The recent events that have followed the inauguration have catalyzed the nation and served to break us out of our over-digitized, self-indulgent, largely complacent lives and forced many of us to truly re-evaluate who we are and what we stand for. These events have served as the spark.
Yet between the spark and the flame there is a pause – a moment.
I feel caught in this pause. It is uncomfortable and it is tinged with an overwhelming sense of “not-knowing”. It feels unnecessarily elongated, almost paralyzing. Yet it is less of a paralysis than a contemplation. I try and remind myself that the pause is critically important. The pause is exactly what allows us to be thoughtful in our approach and in our reactions. The pause is what people strive for in meditation; to lengthen the time between trigger and response. It is what I have personally worked on over the years through meditation and other mindfulness practices. I’d like to think that I have lengthened the pause, and some days I have, but it is very much a work in progress.
And it is during this period of pause, for whatever reason, that I have been repeatedly pointed to “Man’s Search for Meaning” by Viktor E. Frankl, by references in podcasts, articles, books and interviews. The frequency with which it has presented makes it seem as if it were some new bestseller, yet it has been printed more than 12 million times since its first publication in 1946. Call it synchronicity or coincidence, but clearly I was meant to read it.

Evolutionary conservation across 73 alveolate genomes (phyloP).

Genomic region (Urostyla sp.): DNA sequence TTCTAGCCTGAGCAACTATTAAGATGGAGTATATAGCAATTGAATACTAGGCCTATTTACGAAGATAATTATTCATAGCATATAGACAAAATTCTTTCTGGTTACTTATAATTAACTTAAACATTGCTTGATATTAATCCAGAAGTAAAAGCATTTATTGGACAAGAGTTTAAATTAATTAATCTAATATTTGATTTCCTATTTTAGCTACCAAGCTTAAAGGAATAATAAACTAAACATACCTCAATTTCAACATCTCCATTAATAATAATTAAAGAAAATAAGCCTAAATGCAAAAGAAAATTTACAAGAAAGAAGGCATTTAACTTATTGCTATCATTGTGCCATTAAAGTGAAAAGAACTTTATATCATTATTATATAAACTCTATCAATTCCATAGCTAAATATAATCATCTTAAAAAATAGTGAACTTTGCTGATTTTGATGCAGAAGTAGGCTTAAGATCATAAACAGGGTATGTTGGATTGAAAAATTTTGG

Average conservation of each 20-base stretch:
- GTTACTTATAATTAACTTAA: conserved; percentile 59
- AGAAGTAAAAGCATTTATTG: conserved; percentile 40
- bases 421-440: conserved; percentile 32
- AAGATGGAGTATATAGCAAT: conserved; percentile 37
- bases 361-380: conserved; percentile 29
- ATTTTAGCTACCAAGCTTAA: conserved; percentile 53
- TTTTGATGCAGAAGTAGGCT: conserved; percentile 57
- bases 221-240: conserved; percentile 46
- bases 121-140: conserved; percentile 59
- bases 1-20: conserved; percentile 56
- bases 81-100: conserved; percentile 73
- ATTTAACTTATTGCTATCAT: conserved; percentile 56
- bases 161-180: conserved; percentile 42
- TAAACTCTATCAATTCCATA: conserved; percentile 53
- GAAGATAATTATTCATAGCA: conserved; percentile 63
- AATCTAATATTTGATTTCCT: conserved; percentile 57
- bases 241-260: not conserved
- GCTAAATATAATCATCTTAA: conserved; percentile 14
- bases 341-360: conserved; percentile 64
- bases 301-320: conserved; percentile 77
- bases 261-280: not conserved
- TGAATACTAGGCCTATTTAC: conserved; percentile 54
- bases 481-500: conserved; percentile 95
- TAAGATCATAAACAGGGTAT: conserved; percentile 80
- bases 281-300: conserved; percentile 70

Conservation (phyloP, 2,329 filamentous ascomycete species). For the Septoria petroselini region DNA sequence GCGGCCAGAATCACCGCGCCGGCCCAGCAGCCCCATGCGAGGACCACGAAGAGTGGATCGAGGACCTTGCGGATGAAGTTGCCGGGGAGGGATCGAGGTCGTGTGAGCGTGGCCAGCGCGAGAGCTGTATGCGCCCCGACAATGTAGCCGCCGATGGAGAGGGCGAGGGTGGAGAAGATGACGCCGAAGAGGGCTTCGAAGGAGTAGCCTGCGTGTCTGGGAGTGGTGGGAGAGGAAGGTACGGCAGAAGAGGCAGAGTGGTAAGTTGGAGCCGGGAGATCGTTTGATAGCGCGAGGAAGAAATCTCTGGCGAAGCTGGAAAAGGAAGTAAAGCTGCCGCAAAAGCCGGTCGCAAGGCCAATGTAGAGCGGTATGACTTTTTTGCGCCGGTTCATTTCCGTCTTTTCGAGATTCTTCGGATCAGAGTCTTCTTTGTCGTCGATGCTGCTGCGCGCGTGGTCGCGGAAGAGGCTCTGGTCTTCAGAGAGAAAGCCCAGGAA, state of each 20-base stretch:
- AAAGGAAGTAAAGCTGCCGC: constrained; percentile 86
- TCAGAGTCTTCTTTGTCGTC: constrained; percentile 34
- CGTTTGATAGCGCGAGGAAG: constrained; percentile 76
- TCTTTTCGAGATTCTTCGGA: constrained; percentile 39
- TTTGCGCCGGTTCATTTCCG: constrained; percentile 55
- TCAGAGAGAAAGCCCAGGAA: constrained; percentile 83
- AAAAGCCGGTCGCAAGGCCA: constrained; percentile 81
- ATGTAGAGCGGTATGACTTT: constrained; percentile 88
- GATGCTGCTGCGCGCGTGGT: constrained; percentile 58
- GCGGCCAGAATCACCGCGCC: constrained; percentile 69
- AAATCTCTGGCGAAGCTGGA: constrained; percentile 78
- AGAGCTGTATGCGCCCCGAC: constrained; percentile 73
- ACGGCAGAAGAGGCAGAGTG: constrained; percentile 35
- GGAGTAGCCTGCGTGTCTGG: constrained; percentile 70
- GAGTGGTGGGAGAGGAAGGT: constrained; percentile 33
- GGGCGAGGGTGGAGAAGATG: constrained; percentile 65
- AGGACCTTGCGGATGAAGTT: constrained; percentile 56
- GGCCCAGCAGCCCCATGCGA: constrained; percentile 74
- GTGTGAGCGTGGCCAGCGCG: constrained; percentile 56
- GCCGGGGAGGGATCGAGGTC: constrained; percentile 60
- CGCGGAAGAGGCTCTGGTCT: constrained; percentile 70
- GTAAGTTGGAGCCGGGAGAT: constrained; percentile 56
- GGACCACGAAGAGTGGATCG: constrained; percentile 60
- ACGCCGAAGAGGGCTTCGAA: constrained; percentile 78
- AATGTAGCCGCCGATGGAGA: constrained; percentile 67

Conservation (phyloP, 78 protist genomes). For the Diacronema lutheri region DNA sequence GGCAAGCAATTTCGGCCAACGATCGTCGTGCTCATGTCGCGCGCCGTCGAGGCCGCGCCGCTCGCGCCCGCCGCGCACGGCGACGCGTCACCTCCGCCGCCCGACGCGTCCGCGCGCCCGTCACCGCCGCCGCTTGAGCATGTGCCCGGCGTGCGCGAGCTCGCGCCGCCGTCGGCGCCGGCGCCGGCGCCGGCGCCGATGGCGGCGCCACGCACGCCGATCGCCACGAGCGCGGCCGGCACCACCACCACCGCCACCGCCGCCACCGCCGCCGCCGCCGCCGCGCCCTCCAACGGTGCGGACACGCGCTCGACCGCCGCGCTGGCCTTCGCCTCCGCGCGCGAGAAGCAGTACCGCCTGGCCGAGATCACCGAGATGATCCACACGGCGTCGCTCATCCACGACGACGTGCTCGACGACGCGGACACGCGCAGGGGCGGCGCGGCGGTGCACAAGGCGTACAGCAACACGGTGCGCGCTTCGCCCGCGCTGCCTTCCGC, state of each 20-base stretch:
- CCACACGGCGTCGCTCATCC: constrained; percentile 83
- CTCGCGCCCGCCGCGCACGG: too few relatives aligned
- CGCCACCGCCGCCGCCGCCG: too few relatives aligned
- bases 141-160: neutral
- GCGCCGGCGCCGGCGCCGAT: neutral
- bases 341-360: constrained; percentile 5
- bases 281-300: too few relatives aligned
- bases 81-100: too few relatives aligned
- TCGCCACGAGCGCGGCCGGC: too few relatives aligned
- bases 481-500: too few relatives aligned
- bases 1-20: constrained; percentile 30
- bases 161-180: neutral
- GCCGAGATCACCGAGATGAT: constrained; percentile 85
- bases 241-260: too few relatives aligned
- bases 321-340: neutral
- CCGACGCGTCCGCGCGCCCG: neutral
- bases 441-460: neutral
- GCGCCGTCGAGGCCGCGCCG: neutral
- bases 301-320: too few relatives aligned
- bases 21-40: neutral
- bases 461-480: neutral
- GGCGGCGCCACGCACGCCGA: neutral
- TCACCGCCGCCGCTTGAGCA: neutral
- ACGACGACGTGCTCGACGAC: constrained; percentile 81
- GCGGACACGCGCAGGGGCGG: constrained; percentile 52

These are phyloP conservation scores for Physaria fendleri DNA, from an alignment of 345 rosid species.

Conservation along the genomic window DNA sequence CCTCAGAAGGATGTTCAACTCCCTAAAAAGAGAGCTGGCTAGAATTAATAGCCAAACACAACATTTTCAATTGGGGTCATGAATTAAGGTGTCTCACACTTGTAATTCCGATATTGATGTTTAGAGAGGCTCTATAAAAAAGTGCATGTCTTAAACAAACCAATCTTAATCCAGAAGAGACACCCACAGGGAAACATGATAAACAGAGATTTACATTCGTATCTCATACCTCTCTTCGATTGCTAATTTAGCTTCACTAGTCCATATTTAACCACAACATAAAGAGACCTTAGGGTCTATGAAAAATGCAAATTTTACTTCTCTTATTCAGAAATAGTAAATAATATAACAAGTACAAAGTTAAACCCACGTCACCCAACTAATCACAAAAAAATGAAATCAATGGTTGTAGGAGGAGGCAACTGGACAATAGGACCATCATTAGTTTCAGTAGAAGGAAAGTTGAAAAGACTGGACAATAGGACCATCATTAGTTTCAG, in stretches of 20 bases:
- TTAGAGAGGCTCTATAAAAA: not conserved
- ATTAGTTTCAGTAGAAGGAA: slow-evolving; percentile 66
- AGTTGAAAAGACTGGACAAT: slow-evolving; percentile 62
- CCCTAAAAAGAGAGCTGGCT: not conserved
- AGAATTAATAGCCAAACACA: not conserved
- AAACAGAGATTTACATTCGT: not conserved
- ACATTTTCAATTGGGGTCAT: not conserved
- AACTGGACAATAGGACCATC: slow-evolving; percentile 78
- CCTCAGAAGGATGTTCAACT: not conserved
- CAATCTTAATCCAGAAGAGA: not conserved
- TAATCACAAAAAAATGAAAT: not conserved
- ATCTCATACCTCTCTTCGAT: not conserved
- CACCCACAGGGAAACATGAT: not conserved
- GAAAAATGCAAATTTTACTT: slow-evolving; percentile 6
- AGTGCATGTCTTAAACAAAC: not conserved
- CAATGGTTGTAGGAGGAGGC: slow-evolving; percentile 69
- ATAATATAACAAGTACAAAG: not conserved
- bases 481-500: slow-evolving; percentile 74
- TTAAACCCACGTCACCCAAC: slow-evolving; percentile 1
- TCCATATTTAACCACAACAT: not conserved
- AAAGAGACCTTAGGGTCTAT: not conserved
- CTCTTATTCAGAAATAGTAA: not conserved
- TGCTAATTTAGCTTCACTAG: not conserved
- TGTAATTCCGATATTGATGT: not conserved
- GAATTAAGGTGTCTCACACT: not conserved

Although brief, it is hard to read the book and not come away moved by the strength of belief, and a clear understanding of our need for purpose in our lives. Told through the first-hand experiences and learnings from a life in concentration camps, Frankl considers the value of the pause and puts forth a notion of its infinite possibility for growth, and for determination of purpose.
The power of the pause plays out for those who have found great personal and professional success, those who have achieved some level of "mastery in their craft" (to quote Michael Gervais). I see it as a critical component of development, and pursuing it an essential part of whole person leadership. So with that in mind, and despite its discomfort, I am trying to sit with and embrace the pause, the space, without rushing to judgment as to who I am, what I stand for, and what comes next.
“Between stimulus and response there is a space. In that space is our power to choose our response. In our response lies our growth and our freedom.” Viktor Frankl
If you are looking to understand and elongate your pause, I submit the following resources as a place to start: